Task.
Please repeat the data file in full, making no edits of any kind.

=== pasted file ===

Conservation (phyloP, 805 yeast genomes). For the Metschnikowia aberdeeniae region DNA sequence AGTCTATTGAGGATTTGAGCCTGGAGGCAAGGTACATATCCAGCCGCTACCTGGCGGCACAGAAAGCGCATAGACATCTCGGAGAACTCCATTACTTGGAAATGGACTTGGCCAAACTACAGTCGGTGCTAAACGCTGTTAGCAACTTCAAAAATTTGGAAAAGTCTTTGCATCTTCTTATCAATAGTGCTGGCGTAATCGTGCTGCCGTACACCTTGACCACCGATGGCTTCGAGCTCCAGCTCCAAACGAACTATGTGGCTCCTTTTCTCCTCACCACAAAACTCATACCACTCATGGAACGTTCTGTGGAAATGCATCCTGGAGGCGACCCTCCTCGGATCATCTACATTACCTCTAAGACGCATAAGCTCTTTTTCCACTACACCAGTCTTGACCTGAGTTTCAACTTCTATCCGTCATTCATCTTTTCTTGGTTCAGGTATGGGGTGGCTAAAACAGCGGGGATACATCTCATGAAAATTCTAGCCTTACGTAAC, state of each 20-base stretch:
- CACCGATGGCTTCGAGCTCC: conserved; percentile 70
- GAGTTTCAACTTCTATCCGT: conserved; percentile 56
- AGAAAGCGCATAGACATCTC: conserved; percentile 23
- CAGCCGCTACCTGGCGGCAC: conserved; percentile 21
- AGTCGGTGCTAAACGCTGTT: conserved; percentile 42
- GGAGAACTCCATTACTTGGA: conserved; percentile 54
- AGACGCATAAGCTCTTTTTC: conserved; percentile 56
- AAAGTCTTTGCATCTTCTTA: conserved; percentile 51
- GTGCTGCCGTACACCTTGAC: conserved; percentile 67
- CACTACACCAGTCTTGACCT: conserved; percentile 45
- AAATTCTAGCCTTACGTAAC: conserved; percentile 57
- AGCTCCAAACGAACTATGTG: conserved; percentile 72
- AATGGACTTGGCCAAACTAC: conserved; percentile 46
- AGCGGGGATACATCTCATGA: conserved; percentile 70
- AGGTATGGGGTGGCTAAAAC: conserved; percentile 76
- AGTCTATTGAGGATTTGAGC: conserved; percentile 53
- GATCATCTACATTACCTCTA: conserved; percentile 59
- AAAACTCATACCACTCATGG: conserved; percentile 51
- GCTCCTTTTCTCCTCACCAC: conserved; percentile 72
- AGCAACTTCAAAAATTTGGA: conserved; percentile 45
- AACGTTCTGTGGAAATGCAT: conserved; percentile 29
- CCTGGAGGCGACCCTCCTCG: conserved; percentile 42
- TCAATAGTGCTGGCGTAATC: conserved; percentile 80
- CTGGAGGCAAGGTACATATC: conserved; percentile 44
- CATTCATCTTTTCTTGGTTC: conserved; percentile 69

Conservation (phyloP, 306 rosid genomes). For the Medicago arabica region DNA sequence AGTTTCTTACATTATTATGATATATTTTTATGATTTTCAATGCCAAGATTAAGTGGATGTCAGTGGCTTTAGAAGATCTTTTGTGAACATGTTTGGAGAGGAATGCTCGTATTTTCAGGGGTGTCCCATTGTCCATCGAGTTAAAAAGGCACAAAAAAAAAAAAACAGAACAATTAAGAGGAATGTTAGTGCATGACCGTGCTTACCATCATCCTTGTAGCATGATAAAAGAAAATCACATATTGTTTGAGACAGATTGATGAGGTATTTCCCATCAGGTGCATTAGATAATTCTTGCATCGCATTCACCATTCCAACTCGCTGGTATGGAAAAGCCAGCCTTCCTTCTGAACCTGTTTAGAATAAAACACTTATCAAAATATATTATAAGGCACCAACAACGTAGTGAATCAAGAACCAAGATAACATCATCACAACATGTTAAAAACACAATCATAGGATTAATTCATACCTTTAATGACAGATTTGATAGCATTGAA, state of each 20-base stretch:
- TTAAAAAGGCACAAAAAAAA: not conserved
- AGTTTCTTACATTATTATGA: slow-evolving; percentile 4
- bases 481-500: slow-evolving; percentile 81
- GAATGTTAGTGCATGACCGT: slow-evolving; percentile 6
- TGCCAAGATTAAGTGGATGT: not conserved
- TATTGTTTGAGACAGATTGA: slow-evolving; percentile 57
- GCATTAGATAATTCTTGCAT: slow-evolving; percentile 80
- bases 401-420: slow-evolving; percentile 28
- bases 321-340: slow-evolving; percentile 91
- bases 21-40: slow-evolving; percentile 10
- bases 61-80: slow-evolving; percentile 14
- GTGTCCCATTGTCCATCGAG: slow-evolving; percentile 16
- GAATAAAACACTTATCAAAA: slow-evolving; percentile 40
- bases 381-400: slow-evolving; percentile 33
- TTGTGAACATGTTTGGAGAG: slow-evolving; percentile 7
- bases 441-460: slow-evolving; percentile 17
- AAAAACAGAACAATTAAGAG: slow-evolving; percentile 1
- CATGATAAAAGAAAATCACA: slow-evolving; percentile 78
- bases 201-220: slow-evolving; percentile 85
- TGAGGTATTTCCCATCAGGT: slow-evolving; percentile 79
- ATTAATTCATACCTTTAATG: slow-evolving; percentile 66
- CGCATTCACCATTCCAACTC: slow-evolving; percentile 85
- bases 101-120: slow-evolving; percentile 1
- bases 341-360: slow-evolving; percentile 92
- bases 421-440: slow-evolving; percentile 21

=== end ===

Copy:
Conservation (phyloP, 805 yeast genomes). For the Metschnikowia aberdeeniae region DNA sequence AGTCTATTGAGGATTTGAGCCTGGAGGCAAGGTACATATCCAGCCGCTACCTGGCGGCACAGAAAGCGCATAGACATCTCGGAGAACTCCATTACTTGGAAATGGACTTGGCCAAACTACAGTCGGTGCTAAACGCTGTTAGCAACTTCAAAAATTTGGAAAAGTCTTTGCATCTTCTTATCAATAGTGCTGGCGTAATCGTGCTGCCGTACACCTTGACCACCGATGGCTTCGAGCTCCAGCTCCAAACGAACTATGTGGCTCCTTTTCTCCTCACCACAAAACTCATACCACTCATGGAACGTTCTGTGGAAATGCATCCTGGAGGCGACCCTCCTCGGATCATCTACATTACCTCTAAGACGCATAAGCTCTTTTTCCACTACACCAGTCTTGACCTGAGTTTCAACTTCTATCCGTCATTCATCTTTTCTTGGTTCAGGTATGGGGTGGCTAAAACAGCGGGGATACATCTCATGAAAATTCTAGCCTTACGTAAC, state of each 20-base stretch:
- CACCGATGGCTTCGAGCTCC: conserved; percentile 70
- GAGTTTCAACTTCTATCCGT: conserved; percentile 56
- AGAAAGCGCATAGACATCTC: conserved; percentile 23
- CAGCCGCTACCTGGCGGCAC: conserved; percentile 21
- AGTCGGTGCTAAACGCTGTT: conserved; percentile 42
- GGAGAACTCCATTACTTGGA: conserved; percentile 54
- AGACGCATAAGCTCTTTTTC: conserved; percentile 56
- AAAGTCTTTGCATCTTCTTA: conserved; percentile 51
- GTGCTGCCGTACACCTTGAC: conserved; percentile 67
- CACTACACCAGTCTTGACCT: conserved; percentile 45
- AAATTCTAGCCTTACGTAAC: conserved; percentile 57
- AGCTCCAAACGAACTATGTG: conserved; percentile 72
- AATGGACTTGGCCAAACTAC: conserved; percentile 46
- AGCGGGGATACATCTCATGA: conserved; percentile 70
- AGGTATGGGGTGGCTAAAAC: conserved; percentile 76
- AGTCTATTGAGGATTTGAGC: conserved; percentile 53
- GATCATCTACATTACCTCTA: conserved; percentile 59
- AAAACTCATACCACTCATGG: conserved; percentile 51
- GCTCCTTTTCTCCTCACCAC: conserved; percentile 72
- AGCAACTTCAAAAATTTGGA: conserved; percentile 45
- AACGTTCTGTGGAAATGCAT: conserved; percentile 29
- CCTGGAGGCGACCCTCCTCG: conserved; percentile 42
- TCAATAGTGCTGGCGTAATC: conserved; percentile 80
- CTGGAGGCAAGGTACATATC: conserved; percentile 44
- CATTCATCTTTTCTTGGTTC: conserved; percentile 69

Conservation (phyloP, 306 rosid genomes). For the Medicago arabica region DNA sequence AGTTTCTTACATTATTATGATATATTTTTATGATTTTCAATGCCAAGATTAAGTGGATGTCAGTGGCTTTAGAAGATCTTTTGTGAACATGTTTGGAGAGGAATGCTCGTATTTTCAGGGGTGTCCCATTGTCCATCGAGTTAAAAAGGCACAAAAAAAAAAAAACAGAACAATTAAGAGGAATGTTAGTGCATGACCGTGCTTACCATCATCCTTGTAGCATGATAAAAGAAAATCACATATTGTTTGAGACAGATTGATGAGGTATTTCCCATCAGGTGCATTAGATAATTCTTGCATCGCATTCACCATTCCAACTCGCTGGTATGGAAAAGCCAGCCTTCCTTCTGAACCTGTTTAGAATAAAACACTTATCAAAATATATTATAAGGCACCAACAACGTAGTGAATCAAGAACCAAGATAACATCATCACAACATGTTAAAAACACAATCATAGGATTAATTCATACCTTTAATGACAGATTTGATAGCATTGAA, state of each 20-base stretch:
- TTAAAAAGGCACAAAAAAAA: not conserved
- AGTTTCTTACATTATTATGA: slow-evolving; percentile 4
- bases 481-500: slow-evolving; percentile 81
- GAATGTTAGTGCATGACCGT: slow-evolving; percentile 6
- TGCCAAGATTAAGTGGATGT: not conserved
- TATTGTTTGAGACAGATTGA: slow-evolving; percentile 57
- GCATTAGATAATTCTTGCAT: slow-evolving; percentile 80
- bases 401-420: slow-evolving; percentile 28
- bases 321-340: slow-evolving; percentile 91
- bases 21-40: slow-evolving; percentile 10
- bases 61-80: slow-evolving; percentile 14
- GTGTCCCATTGTCCATCGAG: slow-evolving; percentile 16
- GAATAAAACACTTATCAAAA: slow-evolving; percentile 40
- bases 381-400: slow-evolving; percentile 33
- TTGTGAACATGTTTGGAGAG: slow-evolving; percentile 7
- bases 441-460: slow-evolving; percentile 17
- AAAAACAGAACAATTAAGAG: slow-evolving; percentile 1
- CATGATAAAAGAAAATCACA: slow-evolving; percentile 78
- bases 201-220: slow-evolving; percentile 85
- TGAGGTATTTCCCATCAGGT: slow-evolving; percentile 79
- ATTAATTCATACCTTTAATG: slow-evolving; percentile 66
- CGCATTCACCATTCCAACTC: slow-evolving; percentile 85
- bases 101-120: slow-evolving; percentile 1
- bases 341-360: slow-evolving; percentile 92
- bases 421-440: slow-evolving; percentile 21